A sweet friend sent me a message this morning to tell me she is already praying for our L2 year. The wave tsunami is coming that is Daddy back to commuter/student, Mommy back to full-time work, kids to pre-school and baby to starting solid foods. It's all little changes, that amount to a very big amount of shifting weight around and accommodating little growing pains. My tendency is to 'take a deep breath' and start working as hard as possible at being wife/mother/employee/friend with such a fierce determination that I don't leave much room for grace to enter the picture. It was a good reminder this morning, to have a friend remind me that we don't face these growing phases in a vacuum. And it made me stop and hear, in the stillness of a napping baby and the click of my work emails, and happily playing toddlers downstairs (for now)... He who is able is already there. He knows what September, October, November will look like. He has already sketched out the trials and triumphs. And wants for me to walk through them with Him. It is easy in 'Merica to look at our own strengths. We have SO much, and a culture of hard work that makes it more challenging sometimes for me to see dependence on the Lord as a strength. But I know that His power is made perfect in my weakness. So I start this next semester, this next season, yes - with a deep breath. But I'm not holding my breath. I'm taking one step at a time, one day at a time, hoping I can know what choices to make to graciously shepherd our children, to support my husband as he studies and commutes, to work at my job to the best of my ability, and see the areas where His grace is being made perfect as just that: weakness there is not failure, it is an opportunity for better relationship, for more of Him and less of Me. Because He is able, and wants to surprise me, and is already there. I have a feeling I'm going to need to read my own post at least once a week for the next four months ;)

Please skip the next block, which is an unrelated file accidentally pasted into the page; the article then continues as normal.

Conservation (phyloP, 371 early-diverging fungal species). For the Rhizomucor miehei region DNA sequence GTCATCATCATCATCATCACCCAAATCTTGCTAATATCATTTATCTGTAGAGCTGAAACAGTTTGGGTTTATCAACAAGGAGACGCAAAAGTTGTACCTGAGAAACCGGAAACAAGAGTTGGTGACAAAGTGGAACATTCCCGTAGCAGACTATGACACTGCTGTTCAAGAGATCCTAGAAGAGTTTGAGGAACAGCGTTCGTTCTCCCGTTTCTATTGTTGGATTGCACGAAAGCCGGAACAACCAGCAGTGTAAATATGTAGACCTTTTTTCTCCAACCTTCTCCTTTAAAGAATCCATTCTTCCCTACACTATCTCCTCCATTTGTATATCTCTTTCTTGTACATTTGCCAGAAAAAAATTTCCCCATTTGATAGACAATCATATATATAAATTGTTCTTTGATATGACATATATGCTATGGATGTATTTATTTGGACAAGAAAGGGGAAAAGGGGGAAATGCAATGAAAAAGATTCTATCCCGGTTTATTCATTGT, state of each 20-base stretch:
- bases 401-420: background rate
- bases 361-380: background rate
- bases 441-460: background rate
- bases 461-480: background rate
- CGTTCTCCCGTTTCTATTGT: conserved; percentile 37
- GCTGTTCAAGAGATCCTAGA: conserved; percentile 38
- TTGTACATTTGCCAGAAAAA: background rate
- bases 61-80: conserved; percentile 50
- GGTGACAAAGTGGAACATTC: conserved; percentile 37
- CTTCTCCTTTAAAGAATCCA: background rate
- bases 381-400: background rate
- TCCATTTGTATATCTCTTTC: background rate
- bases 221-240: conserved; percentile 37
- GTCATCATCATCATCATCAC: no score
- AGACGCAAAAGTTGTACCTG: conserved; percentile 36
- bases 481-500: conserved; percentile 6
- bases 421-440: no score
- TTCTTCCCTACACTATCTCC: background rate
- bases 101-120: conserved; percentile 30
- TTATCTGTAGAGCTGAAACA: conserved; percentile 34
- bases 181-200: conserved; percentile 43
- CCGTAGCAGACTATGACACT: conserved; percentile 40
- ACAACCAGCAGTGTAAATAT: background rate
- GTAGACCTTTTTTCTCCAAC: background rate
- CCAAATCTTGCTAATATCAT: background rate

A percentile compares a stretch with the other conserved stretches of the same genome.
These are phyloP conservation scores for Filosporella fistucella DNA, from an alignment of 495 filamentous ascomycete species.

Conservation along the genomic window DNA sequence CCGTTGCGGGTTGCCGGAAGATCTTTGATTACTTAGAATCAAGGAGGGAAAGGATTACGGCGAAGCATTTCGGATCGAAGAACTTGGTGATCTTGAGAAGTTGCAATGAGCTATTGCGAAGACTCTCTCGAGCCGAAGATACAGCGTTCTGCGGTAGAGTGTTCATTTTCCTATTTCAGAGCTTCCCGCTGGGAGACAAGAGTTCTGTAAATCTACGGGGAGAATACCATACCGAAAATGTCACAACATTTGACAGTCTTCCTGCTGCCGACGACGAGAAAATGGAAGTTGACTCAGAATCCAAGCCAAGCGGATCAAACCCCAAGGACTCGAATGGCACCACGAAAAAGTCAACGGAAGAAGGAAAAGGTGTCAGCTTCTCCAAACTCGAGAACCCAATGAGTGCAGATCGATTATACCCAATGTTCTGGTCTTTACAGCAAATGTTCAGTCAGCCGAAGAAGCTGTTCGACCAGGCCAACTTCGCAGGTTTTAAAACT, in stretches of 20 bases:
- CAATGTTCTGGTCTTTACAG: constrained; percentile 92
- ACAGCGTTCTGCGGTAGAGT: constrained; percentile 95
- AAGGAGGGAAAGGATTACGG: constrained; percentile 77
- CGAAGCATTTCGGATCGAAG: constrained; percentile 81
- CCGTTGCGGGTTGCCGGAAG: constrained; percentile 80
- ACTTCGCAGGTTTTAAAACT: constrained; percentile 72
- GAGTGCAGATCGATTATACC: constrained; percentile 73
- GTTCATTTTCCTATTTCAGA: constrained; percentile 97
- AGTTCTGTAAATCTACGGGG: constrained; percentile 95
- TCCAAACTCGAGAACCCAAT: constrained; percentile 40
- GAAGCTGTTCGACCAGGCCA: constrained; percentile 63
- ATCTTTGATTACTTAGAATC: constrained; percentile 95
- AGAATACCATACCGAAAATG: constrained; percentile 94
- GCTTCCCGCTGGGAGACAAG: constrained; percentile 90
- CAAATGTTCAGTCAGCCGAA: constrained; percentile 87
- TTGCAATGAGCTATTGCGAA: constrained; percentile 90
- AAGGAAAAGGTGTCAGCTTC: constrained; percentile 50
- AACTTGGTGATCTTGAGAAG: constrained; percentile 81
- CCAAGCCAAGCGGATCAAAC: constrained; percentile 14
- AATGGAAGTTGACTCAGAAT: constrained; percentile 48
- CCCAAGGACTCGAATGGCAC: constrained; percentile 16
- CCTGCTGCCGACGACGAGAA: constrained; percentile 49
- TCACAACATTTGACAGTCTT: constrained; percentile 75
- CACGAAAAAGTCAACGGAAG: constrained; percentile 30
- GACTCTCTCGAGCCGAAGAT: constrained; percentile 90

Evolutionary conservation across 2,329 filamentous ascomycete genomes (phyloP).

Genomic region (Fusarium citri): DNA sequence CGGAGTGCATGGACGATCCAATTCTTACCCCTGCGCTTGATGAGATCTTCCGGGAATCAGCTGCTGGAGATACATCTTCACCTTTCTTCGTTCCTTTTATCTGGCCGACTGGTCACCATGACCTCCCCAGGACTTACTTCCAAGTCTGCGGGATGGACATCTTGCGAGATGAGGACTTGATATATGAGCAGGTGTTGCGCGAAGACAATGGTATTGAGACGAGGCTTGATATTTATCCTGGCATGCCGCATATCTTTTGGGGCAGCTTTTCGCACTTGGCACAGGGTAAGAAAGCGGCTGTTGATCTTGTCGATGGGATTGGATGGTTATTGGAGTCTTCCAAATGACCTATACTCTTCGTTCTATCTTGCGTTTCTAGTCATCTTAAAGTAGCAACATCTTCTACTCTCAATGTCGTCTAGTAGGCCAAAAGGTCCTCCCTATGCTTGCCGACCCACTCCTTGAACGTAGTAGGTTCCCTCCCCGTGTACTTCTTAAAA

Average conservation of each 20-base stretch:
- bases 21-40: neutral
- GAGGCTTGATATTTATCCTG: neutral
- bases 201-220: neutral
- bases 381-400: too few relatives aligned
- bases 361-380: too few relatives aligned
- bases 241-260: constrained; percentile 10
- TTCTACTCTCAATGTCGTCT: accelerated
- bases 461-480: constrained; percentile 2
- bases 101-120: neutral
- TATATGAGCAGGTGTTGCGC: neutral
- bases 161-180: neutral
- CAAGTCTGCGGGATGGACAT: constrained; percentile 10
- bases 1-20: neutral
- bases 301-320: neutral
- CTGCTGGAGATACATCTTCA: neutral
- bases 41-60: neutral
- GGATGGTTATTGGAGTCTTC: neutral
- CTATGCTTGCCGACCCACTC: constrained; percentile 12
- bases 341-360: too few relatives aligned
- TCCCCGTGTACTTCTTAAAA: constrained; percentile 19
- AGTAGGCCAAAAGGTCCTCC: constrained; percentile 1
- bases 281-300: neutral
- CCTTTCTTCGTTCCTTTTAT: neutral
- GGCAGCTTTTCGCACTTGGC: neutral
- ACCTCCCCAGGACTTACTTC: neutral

Thursday, March 22, 2012